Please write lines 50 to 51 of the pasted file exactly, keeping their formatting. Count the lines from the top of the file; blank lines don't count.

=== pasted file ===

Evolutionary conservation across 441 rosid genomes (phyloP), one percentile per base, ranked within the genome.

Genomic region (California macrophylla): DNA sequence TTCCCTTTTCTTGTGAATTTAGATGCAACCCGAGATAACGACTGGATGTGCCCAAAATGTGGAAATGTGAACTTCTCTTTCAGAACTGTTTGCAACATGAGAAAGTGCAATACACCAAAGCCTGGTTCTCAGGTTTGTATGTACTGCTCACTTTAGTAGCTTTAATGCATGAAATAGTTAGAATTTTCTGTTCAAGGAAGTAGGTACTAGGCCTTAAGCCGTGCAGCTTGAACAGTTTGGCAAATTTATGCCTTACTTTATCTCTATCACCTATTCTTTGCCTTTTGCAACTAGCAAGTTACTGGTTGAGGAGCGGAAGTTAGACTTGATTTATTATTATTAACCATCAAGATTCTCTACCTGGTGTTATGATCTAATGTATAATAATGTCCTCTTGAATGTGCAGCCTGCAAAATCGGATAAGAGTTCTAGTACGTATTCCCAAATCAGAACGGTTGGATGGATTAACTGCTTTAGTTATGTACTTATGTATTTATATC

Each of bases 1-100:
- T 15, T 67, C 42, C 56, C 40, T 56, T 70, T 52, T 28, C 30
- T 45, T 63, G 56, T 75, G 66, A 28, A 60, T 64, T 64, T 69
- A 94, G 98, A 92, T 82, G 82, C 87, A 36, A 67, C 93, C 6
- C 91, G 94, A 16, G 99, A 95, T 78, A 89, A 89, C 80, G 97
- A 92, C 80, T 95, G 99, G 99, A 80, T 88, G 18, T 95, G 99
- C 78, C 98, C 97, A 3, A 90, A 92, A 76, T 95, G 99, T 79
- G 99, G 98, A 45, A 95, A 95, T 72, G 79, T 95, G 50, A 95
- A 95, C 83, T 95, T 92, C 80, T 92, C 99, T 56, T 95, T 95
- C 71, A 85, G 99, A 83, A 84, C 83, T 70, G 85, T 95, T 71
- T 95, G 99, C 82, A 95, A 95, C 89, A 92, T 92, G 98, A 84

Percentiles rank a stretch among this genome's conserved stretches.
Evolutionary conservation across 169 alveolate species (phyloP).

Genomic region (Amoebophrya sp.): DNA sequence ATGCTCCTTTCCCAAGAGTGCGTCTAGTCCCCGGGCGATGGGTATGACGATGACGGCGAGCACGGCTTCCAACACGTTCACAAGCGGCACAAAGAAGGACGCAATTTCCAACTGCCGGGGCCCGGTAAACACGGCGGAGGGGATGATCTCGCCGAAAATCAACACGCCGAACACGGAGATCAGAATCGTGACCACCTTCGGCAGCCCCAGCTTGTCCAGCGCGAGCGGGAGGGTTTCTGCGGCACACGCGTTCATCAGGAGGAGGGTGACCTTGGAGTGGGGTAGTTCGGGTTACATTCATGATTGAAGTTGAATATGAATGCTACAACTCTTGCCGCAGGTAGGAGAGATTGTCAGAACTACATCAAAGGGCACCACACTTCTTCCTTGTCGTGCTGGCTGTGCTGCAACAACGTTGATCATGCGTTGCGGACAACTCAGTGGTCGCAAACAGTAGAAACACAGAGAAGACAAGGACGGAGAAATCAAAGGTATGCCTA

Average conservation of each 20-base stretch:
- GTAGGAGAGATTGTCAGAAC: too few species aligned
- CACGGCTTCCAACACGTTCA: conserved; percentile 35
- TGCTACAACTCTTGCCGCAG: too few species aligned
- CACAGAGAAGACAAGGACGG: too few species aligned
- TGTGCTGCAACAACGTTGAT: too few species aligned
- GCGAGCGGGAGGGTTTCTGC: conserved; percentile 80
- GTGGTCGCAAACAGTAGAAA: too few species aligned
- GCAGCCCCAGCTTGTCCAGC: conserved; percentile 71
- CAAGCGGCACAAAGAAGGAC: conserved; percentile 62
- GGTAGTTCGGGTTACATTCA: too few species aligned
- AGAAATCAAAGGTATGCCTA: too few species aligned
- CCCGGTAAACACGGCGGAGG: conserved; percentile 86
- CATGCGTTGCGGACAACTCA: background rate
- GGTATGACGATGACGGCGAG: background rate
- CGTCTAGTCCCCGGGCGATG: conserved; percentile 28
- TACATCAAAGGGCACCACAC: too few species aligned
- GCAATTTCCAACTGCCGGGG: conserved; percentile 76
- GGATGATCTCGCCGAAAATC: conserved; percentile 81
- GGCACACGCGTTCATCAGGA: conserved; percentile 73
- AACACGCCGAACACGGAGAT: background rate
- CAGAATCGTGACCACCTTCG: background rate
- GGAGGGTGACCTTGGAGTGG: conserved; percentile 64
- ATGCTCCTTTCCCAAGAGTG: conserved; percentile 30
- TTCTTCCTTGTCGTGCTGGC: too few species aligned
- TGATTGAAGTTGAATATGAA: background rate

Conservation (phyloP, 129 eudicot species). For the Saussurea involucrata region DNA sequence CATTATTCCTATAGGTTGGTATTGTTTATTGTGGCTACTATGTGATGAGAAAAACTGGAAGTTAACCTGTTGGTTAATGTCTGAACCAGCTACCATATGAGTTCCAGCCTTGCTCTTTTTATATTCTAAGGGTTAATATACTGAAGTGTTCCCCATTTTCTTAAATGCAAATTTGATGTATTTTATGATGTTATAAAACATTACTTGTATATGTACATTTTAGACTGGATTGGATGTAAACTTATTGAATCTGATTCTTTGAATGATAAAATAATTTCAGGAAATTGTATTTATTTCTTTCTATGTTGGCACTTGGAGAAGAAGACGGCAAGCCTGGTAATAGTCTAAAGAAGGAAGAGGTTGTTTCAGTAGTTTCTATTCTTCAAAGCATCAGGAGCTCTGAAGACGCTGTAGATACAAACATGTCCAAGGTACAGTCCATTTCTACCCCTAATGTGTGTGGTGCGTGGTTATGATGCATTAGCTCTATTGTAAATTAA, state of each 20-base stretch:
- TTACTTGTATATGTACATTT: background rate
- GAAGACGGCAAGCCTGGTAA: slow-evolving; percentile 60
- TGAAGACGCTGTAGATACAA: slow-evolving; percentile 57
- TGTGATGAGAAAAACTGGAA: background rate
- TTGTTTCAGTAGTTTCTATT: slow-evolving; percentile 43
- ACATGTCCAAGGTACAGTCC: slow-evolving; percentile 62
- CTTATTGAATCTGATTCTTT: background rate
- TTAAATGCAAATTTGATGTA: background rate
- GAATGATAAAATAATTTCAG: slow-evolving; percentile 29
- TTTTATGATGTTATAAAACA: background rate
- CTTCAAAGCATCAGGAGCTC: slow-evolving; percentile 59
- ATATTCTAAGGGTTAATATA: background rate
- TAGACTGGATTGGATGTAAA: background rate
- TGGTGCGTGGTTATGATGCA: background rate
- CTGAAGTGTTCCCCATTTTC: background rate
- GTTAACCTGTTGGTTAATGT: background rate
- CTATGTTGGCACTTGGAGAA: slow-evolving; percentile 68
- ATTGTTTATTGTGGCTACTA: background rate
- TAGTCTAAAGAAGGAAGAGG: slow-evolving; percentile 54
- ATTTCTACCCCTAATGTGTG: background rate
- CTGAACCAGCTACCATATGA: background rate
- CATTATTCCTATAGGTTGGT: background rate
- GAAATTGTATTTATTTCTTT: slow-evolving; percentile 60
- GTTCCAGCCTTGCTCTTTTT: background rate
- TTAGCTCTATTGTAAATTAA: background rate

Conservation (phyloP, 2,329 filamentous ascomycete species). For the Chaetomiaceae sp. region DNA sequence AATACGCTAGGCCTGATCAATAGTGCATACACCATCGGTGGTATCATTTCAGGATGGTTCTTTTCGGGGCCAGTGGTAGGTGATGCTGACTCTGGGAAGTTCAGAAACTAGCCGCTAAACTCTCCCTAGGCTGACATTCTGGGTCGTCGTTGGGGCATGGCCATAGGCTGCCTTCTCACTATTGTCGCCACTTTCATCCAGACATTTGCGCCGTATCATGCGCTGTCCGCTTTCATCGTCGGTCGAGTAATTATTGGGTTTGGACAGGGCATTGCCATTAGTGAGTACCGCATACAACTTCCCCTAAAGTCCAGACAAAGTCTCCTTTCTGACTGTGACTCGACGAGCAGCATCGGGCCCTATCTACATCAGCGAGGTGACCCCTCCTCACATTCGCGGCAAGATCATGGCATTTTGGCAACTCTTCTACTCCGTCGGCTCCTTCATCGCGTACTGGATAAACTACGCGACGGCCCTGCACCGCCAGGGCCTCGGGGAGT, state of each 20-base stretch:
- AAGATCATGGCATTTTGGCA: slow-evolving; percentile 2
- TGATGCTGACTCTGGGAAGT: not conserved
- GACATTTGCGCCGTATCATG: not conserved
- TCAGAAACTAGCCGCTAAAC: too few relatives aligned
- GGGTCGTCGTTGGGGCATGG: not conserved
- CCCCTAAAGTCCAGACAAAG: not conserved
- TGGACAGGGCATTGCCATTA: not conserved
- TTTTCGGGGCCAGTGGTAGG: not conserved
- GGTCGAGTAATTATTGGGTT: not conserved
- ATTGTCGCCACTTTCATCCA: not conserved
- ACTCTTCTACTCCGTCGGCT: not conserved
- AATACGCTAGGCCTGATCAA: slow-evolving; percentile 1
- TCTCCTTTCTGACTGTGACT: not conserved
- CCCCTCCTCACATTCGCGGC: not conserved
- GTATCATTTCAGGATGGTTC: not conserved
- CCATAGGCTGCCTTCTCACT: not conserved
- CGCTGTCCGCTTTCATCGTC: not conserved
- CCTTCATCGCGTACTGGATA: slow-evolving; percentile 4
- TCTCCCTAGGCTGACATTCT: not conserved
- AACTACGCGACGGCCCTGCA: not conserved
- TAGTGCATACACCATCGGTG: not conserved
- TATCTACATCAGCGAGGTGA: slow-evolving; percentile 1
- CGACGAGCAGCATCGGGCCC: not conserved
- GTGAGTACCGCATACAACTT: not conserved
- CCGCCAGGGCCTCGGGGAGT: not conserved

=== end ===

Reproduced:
- CTTATTGAATCTGATTCTTT: background rate
- TTAAATGCAAATTTGATGTA: background rate